This way it's easy to mutate the object by changing entries in the flat association and it's easy to query the Graph to get out structure.

I then used this to implement conversion from XMLElement and CSS selectors, so here's a little rundown of what we can do (although development work isn't finished):


testXML = 
   {"HTML", "XMLObject"}

g = XMLGraph[testXML]

enter image description here

Then we can query, say, all the code elements that follow a td element (this was what originally spurred me to make this). The Mathematica code for this query in the standard way looks like:

t1 = Cases[testXML, 
  XMLElement["td", _, code_] :> 
   FirstCase[code, XMLElement["code", _, {s_, ___}] :> s, 
    Nothing, \[Infinity]], \[Infinity]];

The graph query looks like:

t2 = First /@ Values@
  g@"Children"[g@"Select"["td code"]];

DeleteDuplicates@Sort@t1 == DeleteDuplicates@Sort@t2


Performance-wise we're a bit slower:

t1 = Cases[testXML, 
    XMLElement["td", _, code_] :> 
     FirstCase[code, XMLElement["code", _, {s_, ___}] :> s,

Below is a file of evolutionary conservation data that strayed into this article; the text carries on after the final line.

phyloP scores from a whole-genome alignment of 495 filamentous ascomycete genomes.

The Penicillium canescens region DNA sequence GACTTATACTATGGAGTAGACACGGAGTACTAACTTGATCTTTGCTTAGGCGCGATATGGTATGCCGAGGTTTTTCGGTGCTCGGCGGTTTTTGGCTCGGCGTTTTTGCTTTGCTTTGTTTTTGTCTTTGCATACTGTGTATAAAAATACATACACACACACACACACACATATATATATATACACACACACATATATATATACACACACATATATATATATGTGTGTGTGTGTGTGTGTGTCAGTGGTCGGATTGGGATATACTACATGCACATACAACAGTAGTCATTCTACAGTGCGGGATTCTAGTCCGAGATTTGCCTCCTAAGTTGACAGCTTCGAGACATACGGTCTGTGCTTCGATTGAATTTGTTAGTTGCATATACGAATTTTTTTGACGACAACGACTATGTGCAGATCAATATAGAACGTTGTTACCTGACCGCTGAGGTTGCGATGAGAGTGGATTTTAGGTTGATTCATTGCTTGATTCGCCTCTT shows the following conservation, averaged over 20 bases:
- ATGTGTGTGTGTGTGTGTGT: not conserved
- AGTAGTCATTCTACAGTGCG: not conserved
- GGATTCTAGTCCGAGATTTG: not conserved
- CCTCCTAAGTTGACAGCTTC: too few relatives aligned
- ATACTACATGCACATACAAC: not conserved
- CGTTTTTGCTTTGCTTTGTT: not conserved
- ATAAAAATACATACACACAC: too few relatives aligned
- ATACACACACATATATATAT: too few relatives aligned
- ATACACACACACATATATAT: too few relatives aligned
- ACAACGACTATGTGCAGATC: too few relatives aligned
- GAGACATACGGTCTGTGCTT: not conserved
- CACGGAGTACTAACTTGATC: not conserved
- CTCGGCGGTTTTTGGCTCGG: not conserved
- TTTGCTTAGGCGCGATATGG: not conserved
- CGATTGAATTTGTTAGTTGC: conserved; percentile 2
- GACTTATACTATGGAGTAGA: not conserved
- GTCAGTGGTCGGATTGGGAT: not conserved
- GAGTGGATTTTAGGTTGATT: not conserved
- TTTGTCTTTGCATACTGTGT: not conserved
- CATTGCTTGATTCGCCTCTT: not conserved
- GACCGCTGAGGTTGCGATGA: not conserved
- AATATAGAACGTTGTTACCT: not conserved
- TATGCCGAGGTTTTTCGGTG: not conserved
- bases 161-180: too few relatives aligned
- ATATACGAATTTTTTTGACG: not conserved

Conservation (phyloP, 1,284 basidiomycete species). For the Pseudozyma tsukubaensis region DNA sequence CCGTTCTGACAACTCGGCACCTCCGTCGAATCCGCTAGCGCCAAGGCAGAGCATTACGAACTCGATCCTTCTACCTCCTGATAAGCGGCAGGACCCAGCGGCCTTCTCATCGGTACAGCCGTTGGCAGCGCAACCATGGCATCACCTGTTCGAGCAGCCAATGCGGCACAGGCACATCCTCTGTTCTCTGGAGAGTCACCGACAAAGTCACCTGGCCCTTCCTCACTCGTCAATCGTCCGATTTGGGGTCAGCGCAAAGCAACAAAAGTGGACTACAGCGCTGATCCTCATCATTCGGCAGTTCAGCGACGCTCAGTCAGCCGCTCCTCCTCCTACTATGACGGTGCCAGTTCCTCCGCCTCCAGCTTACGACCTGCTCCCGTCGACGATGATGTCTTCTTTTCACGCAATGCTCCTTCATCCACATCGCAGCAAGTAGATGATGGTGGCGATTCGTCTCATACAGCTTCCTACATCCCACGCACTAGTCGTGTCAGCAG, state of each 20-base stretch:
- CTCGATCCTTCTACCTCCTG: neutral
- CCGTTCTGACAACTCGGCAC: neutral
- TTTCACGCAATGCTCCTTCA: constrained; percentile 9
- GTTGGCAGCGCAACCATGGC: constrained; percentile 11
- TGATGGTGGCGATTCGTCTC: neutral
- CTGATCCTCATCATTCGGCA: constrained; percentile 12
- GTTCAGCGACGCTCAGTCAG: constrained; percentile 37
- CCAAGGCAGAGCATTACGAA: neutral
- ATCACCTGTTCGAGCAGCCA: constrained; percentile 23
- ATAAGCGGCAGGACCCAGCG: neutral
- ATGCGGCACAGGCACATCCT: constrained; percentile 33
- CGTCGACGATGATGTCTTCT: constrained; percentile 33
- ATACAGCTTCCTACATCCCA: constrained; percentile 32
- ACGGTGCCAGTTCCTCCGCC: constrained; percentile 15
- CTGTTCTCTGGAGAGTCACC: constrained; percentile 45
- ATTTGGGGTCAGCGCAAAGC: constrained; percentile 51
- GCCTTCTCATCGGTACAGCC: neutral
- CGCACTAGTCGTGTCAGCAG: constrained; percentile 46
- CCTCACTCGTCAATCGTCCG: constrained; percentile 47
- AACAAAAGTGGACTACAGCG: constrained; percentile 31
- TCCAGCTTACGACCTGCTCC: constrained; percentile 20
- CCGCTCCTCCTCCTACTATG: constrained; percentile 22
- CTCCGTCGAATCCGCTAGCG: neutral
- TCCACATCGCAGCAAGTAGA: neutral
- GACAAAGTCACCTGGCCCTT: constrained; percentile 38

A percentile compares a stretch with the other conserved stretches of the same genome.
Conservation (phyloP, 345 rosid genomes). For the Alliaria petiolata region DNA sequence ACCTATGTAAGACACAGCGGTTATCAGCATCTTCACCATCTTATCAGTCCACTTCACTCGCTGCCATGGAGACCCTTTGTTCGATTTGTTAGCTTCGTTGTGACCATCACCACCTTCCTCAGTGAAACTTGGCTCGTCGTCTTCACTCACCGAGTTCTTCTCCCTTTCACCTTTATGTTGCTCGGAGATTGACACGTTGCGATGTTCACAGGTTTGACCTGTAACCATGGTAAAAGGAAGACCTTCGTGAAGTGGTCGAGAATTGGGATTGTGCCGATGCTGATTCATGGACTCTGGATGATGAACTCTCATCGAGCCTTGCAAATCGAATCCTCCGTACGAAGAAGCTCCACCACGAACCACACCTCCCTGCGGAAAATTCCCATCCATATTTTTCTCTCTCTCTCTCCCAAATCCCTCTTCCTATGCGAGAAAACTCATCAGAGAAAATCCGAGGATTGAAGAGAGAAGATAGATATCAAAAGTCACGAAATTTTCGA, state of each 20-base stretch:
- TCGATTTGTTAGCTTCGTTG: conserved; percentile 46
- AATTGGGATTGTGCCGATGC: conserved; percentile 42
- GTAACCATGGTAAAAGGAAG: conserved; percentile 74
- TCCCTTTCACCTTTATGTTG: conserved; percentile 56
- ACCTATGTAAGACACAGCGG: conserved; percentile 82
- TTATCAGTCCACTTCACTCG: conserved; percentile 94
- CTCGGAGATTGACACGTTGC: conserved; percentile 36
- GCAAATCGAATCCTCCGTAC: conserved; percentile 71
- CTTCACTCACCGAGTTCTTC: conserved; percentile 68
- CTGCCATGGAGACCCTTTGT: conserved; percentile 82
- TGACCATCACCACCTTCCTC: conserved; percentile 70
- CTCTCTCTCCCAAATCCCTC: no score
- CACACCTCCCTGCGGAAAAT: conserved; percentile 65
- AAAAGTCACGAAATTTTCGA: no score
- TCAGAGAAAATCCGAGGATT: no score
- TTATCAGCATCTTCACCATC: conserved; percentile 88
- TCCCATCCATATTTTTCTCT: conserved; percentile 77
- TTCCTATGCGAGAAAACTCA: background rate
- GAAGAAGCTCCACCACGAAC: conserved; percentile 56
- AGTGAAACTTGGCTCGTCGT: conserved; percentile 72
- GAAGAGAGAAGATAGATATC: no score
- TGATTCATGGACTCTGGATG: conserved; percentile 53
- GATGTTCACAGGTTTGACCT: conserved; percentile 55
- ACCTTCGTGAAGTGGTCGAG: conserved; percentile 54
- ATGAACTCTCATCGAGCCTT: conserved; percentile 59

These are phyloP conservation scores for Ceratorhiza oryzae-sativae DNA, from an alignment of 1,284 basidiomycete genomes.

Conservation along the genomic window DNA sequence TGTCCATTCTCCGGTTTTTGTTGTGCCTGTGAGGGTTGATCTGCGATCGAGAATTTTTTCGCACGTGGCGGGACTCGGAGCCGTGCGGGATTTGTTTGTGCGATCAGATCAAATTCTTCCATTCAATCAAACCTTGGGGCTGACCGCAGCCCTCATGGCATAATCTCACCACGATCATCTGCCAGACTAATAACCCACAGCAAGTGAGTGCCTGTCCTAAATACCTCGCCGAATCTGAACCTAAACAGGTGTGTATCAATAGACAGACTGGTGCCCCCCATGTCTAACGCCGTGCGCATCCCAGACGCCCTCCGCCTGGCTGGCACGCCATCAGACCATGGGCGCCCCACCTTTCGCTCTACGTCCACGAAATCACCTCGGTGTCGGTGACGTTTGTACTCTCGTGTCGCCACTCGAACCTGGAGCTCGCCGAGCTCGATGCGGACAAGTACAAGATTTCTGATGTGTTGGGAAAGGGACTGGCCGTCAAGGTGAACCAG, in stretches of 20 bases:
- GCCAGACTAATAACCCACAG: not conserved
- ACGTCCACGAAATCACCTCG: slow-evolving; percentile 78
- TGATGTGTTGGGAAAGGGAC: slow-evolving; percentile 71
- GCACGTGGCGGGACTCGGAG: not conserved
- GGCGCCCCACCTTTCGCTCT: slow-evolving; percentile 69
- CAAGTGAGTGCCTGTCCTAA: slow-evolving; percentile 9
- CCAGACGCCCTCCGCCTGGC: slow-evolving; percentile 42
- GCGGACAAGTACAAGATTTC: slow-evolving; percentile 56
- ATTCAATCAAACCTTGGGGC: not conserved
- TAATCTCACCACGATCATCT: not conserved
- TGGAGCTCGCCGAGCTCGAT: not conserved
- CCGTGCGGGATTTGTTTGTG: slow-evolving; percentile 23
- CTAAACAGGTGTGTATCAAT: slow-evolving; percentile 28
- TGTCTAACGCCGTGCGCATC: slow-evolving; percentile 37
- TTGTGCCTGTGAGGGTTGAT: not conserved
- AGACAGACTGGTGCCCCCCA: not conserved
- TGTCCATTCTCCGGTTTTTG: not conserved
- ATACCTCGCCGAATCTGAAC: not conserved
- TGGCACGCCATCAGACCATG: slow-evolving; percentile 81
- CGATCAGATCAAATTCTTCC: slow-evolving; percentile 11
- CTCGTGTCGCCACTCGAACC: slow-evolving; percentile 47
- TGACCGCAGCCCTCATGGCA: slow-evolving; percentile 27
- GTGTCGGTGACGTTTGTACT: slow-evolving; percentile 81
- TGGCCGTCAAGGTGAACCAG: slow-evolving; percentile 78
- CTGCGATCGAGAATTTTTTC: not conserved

Nothing, \[Infinity]], \[Infinity]]; // RepeatedTiming

{0.00045, Null}

t2 = First /@ Values@
     g@"Children"[g@"Select"["td code"]]; // RepeatedTiming

{0.0091, Null}

But other things like property look-ups are so much faster like this. Also we can do queries over the Association instead of the graph (when possible) which is competitive with Cases:

   XMLElement["code", _, _], \[Infinity]]; // RepeatedTiming

{0.00015, Null}

nodes = g@"Select"["code"]; // RepeatedTiming

{0.00077, Null}

And once we have this set of nodes it's easy and fast to get all sorts of information out:

g@"Children"[nodes]; // RepeatedTiming